Looking east at the trail we came up.

Ray coming down the first of three pitches

A vehicle coming up the Webster Pass trail.

Another group sitting atop Red Cone.

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Heading down the last pitch. The Red Cone trail ends at the Webster Pass trail / Webster Pass.

Ray and the group behind us coming down the last pitch for a break at Webster Pass.

One person of the group behind us exploring off trail, unfortunately.

Looking north, down valley towards the town of Montezuma.

The next trail set to explore... Radical Hill.

Radical Hill is a shelf road trail. It required a bit more care.

Cabin for the Cashier Mine we'll drive through.

It looks like someone did some upgrading to the cabin. Sheetboard wasn't customary when it was originally built.

A set of three Jeeps heading up while we're at the cabin.

We can see about where the mine shaft was from the fan of colored rock flowing down the mountainside.

Looking back at where we came from - Red Cone & Webster Pass.

Workng through the mine area - remnants of the operations.

The steel line in the photo is a rail from the mine's railroad.

Ray working the way up.

From the mine site, there are two final pitches to the top of Teller Mountain. Each is somewhat steep.

Near the start of the first of two steep pitches there was a narrow section. Ray asked the other riders to get out and walk past that section, an easy and reasonable action for the condition.

One item to note in this photo - the horizon / ridgeline. Compare this photo to the one two down and see how the ridgeline changes.

What I'll call mountain goats atop the mountain.

Mountains afar poking up.

Working up the last pitch.

Up top with the locals.

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Atop the wide mountain area on the way down the western side to the Breckenridge area.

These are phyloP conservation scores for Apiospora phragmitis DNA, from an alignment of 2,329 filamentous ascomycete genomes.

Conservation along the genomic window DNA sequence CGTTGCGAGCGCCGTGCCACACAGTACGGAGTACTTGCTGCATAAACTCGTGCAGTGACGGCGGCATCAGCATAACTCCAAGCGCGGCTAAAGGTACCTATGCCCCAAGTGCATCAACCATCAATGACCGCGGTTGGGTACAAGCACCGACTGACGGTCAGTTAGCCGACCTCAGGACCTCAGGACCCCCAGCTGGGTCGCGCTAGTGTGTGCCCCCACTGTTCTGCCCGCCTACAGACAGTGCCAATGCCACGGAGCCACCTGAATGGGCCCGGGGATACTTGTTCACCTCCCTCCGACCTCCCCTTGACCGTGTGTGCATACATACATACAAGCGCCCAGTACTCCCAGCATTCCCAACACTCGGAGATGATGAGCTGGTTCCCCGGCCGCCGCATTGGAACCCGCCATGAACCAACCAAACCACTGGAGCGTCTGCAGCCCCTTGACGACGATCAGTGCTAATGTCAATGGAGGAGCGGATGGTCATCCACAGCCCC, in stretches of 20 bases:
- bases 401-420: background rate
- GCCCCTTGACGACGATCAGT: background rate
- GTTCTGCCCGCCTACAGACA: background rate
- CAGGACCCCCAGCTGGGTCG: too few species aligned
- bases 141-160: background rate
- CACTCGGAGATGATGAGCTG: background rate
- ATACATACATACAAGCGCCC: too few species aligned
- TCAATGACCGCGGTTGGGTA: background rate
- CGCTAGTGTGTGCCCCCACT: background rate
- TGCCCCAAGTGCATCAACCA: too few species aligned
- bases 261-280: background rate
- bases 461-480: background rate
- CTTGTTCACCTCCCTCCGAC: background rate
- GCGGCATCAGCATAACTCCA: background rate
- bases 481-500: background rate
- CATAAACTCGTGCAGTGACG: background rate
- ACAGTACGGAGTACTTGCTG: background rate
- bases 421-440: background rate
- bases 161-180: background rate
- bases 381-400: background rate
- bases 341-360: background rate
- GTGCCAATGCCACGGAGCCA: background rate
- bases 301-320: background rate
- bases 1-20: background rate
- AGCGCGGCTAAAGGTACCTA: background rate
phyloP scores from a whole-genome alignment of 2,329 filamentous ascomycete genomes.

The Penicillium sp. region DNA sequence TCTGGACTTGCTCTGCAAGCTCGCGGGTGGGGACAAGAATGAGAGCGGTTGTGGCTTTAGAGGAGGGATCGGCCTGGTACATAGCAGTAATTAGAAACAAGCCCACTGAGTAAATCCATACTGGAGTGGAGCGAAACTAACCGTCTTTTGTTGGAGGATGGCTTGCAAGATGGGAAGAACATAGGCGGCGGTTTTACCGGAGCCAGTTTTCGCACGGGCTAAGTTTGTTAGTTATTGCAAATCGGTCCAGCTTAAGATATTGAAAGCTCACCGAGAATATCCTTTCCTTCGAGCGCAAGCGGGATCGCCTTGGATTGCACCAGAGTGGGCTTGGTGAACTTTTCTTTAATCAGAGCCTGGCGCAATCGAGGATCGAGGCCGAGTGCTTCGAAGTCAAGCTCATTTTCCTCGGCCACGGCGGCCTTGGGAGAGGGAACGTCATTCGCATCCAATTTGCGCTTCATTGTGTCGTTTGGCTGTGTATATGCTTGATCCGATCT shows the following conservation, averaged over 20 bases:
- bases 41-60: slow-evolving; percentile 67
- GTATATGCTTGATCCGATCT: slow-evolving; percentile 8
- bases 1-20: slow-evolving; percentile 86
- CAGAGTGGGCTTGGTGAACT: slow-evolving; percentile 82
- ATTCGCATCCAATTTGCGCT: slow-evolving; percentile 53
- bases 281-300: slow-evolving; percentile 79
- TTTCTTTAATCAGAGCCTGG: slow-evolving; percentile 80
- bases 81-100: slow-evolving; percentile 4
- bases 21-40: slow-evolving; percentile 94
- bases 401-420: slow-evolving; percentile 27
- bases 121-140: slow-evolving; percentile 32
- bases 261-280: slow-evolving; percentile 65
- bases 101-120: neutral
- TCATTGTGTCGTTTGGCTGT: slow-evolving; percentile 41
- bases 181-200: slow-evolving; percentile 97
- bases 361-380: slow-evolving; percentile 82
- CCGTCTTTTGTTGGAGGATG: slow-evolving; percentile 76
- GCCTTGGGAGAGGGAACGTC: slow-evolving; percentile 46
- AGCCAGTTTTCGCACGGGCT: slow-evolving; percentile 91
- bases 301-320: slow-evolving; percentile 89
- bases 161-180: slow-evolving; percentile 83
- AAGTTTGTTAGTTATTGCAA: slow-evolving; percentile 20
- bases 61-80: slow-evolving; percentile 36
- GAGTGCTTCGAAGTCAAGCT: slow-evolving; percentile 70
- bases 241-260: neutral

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Looking west to the Breckenridge ski area. Curiously, I found out that there is a trail that starts at the base of a ski run and goes up to the ridge. Some day...

Noting the ski hill photo above, you can see the ski runs in the distance at the right of this photo.

I don't think there was a mine in this valley. No idea why this cabin would be here.

We're out of the trails and are done for the day. Ray and family/friend and I enjoyed some good BBQ dinner at Frisco and they headed back to Denver via I-70. With enough daylight I'm choosing some 2-lane scenery back to Fort Collins.

This is the reservoir at Dillon / Silverthorn.

Heading north from Silverthorn, looking east.

The southern tip of the Green Mountain Reservoir. Center left in the photo is a boat dock hanging in the air above the little amount of water left after a dry summer.

One of the reasons to take the two lane back... Byers Canyon. US-40, Colorado River, Railroad.

Out from Byers Canyon and heading north on CO-125
(a favorite road with a motorcycle - an OK road in the Jeep).

Up at North Park, taking the "shortcut" from Rand to CO-14

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On CO-14 heading up to Cameron Pass.

A moose at Cameron Pass!

Chambers Lake (reservoir) & campground. Drained dry.